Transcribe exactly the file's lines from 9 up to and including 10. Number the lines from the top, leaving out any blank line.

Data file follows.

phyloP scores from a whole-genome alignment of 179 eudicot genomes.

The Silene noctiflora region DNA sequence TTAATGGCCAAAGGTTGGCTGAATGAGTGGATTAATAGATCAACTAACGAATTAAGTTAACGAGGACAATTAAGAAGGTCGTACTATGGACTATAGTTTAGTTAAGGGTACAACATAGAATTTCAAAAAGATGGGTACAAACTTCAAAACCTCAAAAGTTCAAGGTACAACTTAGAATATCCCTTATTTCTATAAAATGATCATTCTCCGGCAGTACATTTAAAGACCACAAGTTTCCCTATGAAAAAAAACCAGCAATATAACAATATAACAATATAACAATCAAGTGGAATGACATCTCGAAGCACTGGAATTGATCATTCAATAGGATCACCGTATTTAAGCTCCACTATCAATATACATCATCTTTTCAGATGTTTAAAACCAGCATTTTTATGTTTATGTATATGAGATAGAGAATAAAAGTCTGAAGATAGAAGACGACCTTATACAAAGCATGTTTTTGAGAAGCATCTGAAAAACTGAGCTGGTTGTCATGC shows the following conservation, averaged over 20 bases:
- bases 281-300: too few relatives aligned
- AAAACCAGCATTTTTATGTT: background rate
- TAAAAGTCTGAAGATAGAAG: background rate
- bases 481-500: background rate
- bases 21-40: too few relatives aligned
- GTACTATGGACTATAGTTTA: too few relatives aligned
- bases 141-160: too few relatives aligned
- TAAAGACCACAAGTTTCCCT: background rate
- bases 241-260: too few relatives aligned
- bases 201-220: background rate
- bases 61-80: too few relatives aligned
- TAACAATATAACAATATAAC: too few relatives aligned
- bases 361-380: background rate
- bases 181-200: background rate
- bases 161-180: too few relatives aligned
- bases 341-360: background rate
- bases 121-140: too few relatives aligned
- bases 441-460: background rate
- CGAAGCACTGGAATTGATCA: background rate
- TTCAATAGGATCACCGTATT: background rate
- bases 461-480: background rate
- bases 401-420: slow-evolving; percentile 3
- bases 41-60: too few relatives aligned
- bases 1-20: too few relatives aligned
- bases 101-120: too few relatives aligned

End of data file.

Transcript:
- bases 141-160: too few relatives aligned
- TAAAGACCACAAGTTTCCCT: background rate